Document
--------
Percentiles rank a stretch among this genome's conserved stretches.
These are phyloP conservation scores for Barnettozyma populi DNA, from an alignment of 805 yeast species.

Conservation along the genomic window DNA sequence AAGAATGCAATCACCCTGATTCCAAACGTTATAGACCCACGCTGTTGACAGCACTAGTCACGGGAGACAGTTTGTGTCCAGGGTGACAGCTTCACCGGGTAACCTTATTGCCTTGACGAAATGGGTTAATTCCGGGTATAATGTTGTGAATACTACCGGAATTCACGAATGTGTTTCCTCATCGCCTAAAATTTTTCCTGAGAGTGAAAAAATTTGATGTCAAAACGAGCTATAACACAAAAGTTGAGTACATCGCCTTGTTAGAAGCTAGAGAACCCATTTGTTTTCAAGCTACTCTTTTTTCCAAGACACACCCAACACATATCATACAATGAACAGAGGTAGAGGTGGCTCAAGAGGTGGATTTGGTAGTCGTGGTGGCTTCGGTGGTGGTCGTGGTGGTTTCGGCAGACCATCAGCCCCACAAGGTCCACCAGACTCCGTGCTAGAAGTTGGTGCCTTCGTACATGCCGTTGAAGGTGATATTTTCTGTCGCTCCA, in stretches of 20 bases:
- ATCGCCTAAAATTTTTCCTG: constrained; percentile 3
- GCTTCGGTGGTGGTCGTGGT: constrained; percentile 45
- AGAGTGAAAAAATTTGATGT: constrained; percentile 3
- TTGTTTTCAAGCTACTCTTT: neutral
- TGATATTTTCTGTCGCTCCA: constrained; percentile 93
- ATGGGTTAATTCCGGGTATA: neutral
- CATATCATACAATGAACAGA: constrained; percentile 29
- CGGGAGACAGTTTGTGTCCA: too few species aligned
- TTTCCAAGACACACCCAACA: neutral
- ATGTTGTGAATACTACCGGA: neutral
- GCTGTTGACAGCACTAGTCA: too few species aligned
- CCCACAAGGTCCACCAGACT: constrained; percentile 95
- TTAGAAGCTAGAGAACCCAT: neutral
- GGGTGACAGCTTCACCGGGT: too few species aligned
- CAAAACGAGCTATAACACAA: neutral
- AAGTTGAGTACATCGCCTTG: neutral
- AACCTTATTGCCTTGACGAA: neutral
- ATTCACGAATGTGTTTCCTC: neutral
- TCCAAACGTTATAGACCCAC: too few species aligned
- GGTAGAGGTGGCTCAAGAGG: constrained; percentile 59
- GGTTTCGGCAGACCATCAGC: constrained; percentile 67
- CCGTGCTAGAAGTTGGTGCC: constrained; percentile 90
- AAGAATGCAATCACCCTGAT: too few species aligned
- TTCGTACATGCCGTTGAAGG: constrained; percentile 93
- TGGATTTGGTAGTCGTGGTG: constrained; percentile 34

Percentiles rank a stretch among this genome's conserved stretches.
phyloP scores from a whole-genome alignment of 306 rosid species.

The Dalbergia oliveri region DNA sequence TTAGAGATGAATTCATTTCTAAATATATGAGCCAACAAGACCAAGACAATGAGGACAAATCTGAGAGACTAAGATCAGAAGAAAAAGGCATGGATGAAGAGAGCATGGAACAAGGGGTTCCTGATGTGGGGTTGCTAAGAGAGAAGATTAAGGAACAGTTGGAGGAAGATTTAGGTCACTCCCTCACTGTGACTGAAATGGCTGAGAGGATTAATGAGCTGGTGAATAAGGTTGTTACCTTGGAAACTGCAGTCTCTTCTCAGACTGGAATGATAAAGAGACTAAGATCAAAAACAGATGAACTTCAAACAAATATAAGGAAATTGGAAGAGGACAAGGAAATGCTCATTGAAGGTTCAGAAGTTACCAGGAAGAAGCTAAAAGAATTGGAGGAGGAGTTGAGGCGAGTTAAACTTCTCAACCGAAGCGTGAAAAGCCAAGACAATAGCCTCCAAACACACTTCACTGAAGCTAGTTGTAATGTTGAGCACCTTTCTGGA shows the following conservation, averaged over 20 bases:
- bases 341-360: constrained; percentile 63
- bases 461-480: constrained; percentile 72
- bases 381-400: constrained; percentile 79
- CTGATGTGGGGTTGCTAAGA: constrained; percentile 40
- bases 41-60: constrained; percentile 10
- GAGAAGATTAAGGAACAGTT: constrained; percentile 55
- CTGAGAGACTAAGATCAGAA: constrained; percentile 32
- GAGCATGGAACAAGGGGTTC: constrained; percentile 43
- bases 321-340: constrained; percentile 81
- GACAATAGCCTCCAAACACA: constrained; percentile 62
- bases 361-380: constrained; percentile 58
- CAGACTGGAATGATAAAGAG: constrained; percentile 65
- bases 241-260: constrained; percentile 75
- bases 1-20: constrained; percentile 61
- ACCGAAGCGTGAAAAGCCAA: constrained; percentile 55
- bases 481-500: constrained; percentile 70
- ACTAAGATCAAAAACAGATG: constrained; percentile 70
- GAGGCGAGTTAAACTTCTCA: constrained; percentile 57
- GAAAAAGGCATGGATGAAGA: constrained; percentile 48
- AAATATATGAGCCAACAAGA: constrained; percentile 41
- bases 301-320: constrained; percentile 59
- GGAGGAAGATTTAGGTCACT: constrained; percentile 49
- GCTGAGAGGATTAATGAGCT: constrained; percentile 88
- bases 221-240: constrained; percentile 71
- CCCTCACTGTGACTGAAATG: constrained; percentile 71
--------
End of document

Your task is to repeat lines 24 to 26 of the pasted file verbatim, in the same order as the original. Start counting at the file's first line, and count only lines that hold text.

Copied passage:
- GGTTTCGGCAGACCATCAGC: constrained; percentile 67
- CCGTGCTAGAAGTTGGTGCC: constrained; percentile 90
- AAGAATGCAATCACCCTGAT: too few species aligned